Black Grouse (Utajärvi, Finland, 6 April 2015). With its bold white wing-bar (a feature shown by no other female grouse), this flying bird is easily identified as a Black Grouse. Also visible here are a relatively short tail compared with female Capercaillie and a rather less rusty plumage colour compared with Red Grouse. Note the lack of a ‘comb’ above the eye, a feature of female grouse (Markus Varesvuo).
Capercaillie (Rasony, Belarus, 25 April 2012). This large and heavy-looking female grouse is a Capercaillie. The upperwing can be clearly seen here, allowing a direct comparison with the Black Grouse in the previous photo. There is no striking white wing-bar. Note here also the relatively long tail compared with female Black Grouse, the hefty bill and the prominent unmarked rusty-orange patch on the breast (Mateusz Matysiak).
Red Grouse (Cairngorms, Highland, 15 February 2015). The beautiful dark ‘burnt umber’ hues of this bird identify it immediately as a Red Grouse. No other grouse species has these distinctive colours. Although not visible in this image, in real life the uniform upperwing, lacking a white wing-bar, would also readily exclude female Black Grouse. This bird can be sexed as a female by its lack of a prominent red ‘comb’ above the eye (Steve Hatch).
Ptarmigan (Husavik, Iceland, 18 August 2016). The mainly white wings of these fleeing birds are an immediate giveaway that they are Ptarmigan. White wings are also a field mark of continental Willow Grouse, but in Britain it is only Ptarmigan that shows this feature. The species turns wholly white in the winter, but the summer contrast, as here, between grey-brown bodies and largely white wings is perhaps even more striking Robin Chttenden / www.robinchittenden.co.uk).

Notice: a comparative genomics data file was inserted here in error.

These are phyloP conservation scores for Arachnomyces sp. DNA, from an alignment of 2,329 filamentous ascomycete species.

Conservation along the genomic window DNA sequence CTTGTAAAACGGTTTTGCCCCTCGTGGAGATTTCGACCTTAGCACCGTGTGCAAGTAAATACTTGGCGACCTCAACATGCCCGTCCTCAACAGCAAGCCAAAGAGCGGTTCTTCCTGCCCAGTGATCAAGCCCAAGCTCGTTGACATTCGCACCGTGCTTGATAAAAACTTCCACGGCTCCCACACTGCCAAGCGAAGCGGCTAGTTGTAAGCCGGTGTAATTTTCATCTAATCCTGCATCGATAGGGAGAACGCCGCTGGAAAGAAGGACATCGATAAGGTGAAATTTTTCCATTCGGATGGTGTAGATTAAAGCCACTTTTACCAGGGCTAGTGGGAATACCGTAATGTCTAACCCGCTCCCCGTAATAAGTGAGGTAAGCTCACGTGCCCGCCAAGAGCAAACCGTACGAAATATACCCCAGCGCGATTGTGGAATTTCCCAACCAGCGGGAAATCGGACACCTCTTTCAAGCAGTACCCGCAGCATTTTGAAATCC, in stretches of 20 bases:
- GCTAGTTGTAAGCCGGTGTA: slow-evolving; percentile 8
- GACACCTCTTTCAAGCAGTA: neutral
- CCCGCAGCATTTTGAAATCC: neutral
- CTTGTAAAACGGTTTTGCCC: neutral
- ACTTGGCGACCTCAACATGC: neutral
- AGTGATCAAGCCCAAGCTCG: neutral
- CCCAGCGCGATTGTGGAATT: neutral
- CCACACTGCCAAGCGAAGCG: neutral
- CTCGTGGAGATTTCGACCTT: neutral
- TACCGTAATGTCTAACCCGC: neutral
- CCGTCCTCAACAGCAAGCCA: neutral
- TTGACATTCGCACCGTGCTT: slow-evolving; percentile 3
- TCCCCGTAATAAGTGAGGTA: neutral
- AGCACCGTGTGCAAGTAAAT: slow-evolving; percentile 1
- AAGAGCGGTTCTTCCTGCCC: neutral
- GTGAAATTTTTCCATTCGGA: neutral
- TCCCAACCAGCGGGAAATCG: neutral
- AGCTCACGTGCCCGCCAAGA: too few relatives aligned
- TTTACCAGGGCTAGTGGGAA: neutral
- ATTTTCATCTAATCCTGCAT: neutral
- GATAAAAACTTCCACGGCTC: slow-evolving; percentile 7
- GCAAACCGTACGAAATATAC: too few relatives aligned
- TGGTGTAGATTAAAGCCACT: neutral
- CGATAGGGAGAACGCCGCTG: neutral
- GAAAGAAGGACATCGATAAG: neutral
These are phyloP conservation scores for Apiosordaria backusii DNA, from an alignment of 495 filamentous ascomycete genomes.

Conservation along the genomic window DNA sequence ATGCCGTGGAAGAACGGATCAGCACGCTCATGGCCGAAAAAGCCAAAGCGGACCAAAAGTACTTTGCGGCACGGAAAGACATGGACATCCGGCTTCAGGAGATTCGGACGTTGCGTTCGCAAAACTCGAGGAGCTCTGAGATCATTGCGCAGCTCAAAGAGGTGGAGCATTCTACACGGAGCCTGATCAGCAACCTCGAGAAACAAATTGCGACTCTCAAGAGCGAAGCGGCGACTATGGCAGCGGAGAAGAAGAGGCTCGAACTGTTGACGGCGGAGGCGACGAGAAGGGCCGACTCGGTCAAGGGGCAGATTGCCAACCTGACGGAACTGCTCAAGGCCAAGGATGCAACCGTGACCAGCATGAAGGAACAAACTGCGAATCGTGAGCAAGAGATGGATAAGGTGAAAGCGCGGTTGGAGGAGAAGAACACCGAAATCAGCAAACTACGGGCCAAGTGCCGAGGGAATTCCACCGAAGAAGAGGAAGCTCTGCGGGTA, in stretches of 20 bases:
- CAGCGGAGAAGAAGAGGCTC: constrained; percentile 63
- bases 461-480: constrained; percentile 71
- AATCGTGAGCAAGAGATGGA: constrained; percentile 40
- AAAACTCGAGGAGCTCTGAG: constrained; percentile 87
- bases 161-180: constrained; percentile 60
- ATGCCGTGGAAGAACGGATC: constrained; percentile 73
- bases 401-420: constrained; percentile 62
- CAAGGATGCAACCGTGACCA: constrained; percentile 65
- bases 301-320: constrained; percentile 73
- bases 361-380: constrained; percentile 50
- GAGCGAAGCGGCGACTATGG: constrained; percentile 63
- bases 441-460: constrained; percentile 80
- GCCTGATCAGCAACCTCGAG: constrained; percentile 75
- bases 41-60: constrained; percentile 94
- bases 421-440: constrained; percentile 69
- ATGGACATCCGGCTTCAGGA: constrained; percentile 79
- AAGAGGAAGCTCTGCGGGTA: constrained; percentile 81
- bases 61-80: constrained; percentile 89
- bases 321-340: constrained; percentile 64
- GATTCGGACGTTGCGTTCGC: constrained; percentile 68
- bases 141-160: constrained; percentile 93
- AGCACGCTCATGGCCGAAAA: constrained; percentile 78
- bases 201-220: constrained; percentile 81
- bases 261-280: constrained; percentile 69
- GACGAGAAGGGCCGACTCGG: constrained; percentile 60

Black Grouse (Kuusamo, Finland, 8 May 2004). This lovely portrait captures beautifully the tree-perching habit of Black Grouse. In terms of its identification, the white bars across the closed wing, the short tail and the wholly barred underparts (including the chest) are, in combination, sufficient to rule out both Red Grouse and Capercaillie (Markus Vaesvuo).
Capercaillie (Kuusamo, Finland, 22 April 2011). This large, assertive-looking grouse is a female Capercaillie, easily identified as such by its relatively long tail and (just visible here) the contrasting rusty-orange patch on the breast. Note also the relatively strong bill compared with that of Black Grouse (Oliver Smart / www.smartimages.co.uk).
Red Grouse (Cheshire Moors, Cheshire, 14 April 2007). The lack of white bars across the wing, the dark flight feathers, the short tail and the absence of an unmarked rusty-orange breast patch all identify this bird as a Red Grouse, while the lack of a bright red comb confirms it as a female. Although traditionally associated with heather moorland, this species can also frequent (as here) rough grassland habitat (Steve Young / www.birdsonfilm.com).
Ptarmigan (Cairngorms, Highland, 24 May 2008). The white underparts quickly identify this bird as a Ptarmigan, but note also the beautiful grey hues in the intricately marked upperparts – a clear echo of the rocky alpine habitats in which it is always found, although in the west of its Scottish range it does occur at lower altitudes. Note again the lack of a red comb on this female bird (David Kjaer).